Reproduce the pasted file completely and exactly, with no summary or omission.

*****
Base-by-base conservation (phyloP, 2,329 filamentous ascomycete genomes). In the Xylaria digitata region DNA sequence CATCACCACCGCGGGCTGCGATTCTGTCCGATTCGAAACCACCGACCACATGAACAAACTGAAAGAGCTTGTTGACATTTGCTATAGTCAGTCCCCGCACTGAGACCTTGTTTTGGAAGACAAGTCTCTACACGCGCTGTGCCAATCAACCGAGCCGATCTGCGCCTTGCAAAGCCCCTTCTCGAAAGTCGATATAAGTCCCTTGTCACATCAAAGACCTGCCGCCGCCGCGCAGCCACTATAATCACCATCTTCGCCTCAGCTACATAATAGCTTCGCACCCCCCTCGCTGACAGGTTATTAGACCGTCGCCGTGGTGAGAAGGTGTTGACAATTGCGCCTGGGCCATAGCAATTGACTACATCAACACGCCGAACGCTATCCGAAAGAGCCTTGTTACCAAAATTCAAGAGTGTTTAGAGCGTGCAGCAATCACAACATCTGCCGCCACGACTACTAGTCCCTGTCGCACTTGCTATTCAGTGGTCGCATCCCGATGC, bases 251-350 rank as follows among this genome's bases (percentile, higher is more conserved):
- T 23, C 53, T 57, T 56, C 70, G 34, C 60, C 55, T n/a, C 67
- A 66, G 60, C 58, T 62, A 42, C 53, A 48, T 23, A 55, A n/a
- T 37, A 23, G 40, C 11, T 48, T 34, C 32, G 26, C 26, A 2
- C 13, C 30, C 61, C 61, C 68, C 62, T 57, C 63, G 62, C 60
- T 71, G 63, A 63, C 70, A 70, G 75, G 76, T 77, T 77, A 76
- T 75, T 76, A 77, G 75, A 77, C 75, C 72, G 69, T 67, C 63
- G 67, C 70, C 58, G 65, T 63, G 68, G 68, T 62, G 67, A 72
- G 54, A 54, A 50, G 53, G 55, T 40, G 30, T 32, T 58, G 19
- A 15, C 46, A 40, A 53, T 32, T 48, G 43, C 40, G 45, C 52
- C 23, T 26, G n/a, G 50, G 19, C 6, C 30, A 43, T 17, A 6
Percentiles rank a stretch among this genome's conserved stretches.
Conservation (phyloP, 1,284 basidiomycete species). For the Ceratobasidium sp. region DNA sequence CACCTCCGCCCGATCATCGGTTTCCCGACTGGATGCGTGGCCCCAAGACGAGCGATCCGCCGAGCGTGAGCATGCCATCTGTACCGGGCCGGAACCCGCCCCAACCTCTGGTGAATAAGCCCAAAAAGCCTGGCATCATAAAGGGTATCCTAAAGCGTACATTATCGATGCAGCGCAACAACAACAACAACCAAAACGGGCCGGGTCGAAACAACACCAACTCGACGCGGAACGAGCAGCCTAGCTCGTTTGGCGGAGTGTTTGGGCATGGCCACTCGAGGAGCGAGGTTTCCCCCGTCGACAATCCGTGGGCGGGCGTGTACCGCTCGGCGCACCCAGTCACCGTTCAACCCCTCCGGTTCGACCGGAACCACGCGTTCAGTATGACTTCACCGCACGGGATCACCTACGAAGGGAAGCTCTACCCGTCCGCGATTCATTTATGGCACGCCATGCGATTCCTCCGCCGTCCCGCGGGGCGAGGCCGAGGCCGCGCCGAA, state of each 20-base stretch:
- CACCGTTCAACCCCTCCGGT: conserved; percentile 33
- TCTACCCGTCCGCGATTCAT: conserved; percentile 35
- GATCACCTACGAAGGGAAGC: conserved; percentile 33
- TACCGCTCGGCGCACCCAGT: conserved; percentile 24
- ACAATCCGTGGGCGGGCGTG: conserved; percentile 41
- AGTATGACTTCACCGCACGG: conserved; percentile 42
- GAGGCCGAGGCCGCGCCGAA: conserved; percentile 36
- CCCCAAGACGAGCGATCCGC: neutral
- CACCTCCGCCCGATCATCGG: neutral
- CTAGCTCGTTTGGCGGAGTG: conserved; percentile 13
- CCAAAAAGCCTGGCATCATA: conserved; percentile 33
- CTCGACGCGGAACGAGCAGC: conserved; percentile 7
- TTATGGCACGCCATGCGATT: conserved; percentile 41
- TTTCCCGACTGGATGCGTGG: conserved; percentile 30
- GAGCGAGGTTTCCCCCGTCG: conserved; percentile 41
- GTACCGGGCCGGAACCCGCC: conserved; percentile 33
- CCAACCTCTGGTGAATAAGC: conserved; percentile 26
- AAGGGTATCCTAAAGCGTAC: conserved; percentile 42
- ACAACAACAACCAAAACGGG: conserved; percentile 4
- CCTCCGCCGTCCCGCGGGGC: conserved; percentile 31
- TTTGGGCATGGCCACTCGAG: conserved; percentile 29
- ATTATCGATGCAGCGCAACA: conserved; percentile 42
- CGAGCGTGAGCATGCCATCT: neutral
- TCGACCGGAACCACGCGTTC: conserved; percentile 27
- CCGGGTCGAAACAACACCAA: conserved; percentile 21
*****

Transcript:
Base-by-base conservation (phyloP, 2,329 filamentous ascomycete genomes). In the Xylaria digitata region DNA sequence CATCACCACCGCGGGCTGCGATTCTGTCCGATTCGAAACCACCGACCACATGAACAAACTGAAAGAGCTTGTTGACATTTGCTATAGTCAGTCCCCGCACTGAGACCTTGTTTTGGAAGACAAGTCTCTACACGCGCTGTGCCAATCAACCGAGCCGATCTGCGCCTTGCAAAGCCCCTTCTCGAAAGTCGATATAAGTCCCTTGTCACATCAAAGACCTGCCGCCGCCGCGCAGCCACTATAATCACCATCTTCGCCTCAGCTACATAATAGCTTCGCACCCCCCTCGCTGACAGGTTATTAGACCGTCGCCGTGGTGAGAAGGTGTTGACAATTGCGCCTGGGCCATAGCAATTGACTACATCAACACGCCGAACGCTATCCGAAAGAGCCTTGTTACCAAAATTCAAGAGTGTTTAGAGCGTGCAGCAATCACAACATCTGCCGCCACGACTACTAGTCCCTGTCGCACTTGCTATTCAGTGGTCGCATCCCGATGC, bases 251-350 rank as follows among this genome's bases (percentile, higher is more conserved):
- T 23, C 53, T 57, T 56, C 70, G 34, C 60, C 55, T n/a, C 67
- A 66, G 60, C 58, T 62, A 42, C 53, A 48, T 23, A 55, A n/a
- T 37, A 23, G 40, C 11, T 48, T 34, C 32, G 26, C 26, A 2
- C 13, C 30, C 61, C 61, C 68, C 62, T 57, C 63, G 62, C 60
- T 71, G 63, A 63, C 70, A 70, G 75, G 76, T 77, T 77, A 76
- T 75, T 76, A 77, G 75, A 77, C 75, C 72, G 69, T 67, C 63
- G 67, C 70, C 58, G 65, T 63, G 68, G 68, T 62, G 67, A 72
- G 54, A 54, A 50, G 53, G 55, T 40, G 30, T 32, T 58, G 19
- A 15, C 46, A 40, A 53, T 32, T 48, G 43, C 40, G 45, C 52
- C 23, T 26, G n/a, G 50, G 19, C 6, C 30, A 43, T 17, A 6
Percentiles rank a stretch among this genome's conserved stretches.
Conservation (phyloP, 1,284 basidiomycete species). For the Ceratobasidium sp. region DNA sequence CACCTCCGCCCGATCATCGGTTTCCCGACTGGATGCGTGGCCCCAAGACGAGCGATCCGCCGAGCGTGAGCATGCCATCTGTACCGGGCCGGAACCCGCCCCAACCTCTGGTGAATAAGCCCAAAAAGCCTGGCATCATAAAGGGTATCCTAAAGCGTACATTATCGATGCAGCGCAACAACAACAACAACCAAAACGGGCCGGGTCGAAACAACACCAACTCGACGCGGAACGAGCAGCCTAGCTCGTTTGGCGGAGTGTTTGGGCATGGCCACTCGAGGAGCGAGGTTTCCCCCGTCGACAATCCGTGGGCGGGCGTGTACCGCTCGGCGCACCCAGTCACCGTTCAACCCCTCCGGTTCGACCGGAACCACGCGTTCAGTATGACTTCACCGCACGGGATCACCTACGAAGGGAAGCTCTACCCGTCCGCGATTCATTTATGGCACGCCATGCGATTCCTCCGCCGTCCCGCGGGGCGAGGCCGAGGCCGCGCCGAA, state of each 20-base stretch:
- CACCGTTCAACCCCTCCGGT: conserved; percentile 33
- TCTACCCGTCCGCGATTCAT: conserved; percentile 35
- GATCACCTACGAAGGGAAGC: conserved; percentile 33
- TACCGCTCGGCGCACCCAGT: conserved; percentile 24
- ACAATCCGTGGGCGGGCGTG: conserved; percentile 41
- AGTATGACTTCACCGCACGG: conserved; percentile 42
- GAGGCCGAGGCCGCGCCGAA: conserved; percentile 36
- CCCCAAGACGAGCGATCCGC: neutral
- CACCTCCGCCCGATCATCGG: neutral
- CTAGCTCGTTTGGCGGAGTG: conserved; percentile 13
- CCAAAAAGCCTGGCATCATA: conserved; percentile 33
- CTCGACGCGGAACGAGCAGC: conserved; percentile 7
- TTATGGCACGCCATGCGATT: conserved; percentile 41
- TTTCCCGACTGGATGCGTGG: conserved; percentile 30
- GAGCGAGGTTTCCCCCGTCG: conserved; percentile 41
- GTACCGGGCCGGAACCCGCC: conserved; percentile 33
- CCAACCTCTGGTGAATAAGC: conserved; percentile 26
- AAGGGTATCCTAAAGCGTAC: conserved; percentile 42
- ACAACAACAACCAAAACGGG: conserved; percentile 4
- CCTCCGCCGTCCCGCGGGGC: conserved; percentile 31
- TTTGGGCATGGCCACTCGAG: conserved; percentile 29
- ATTATCGATGCAGCGCAACA: conserved; percentile 42
- CGAGCGTGAGCATGCCATCT: neutral
- TCGACCGGAACCACGCGTTC: conserved; percentile 27
- CCGGGTCGAAACAACACCAA: conserved; percentile 21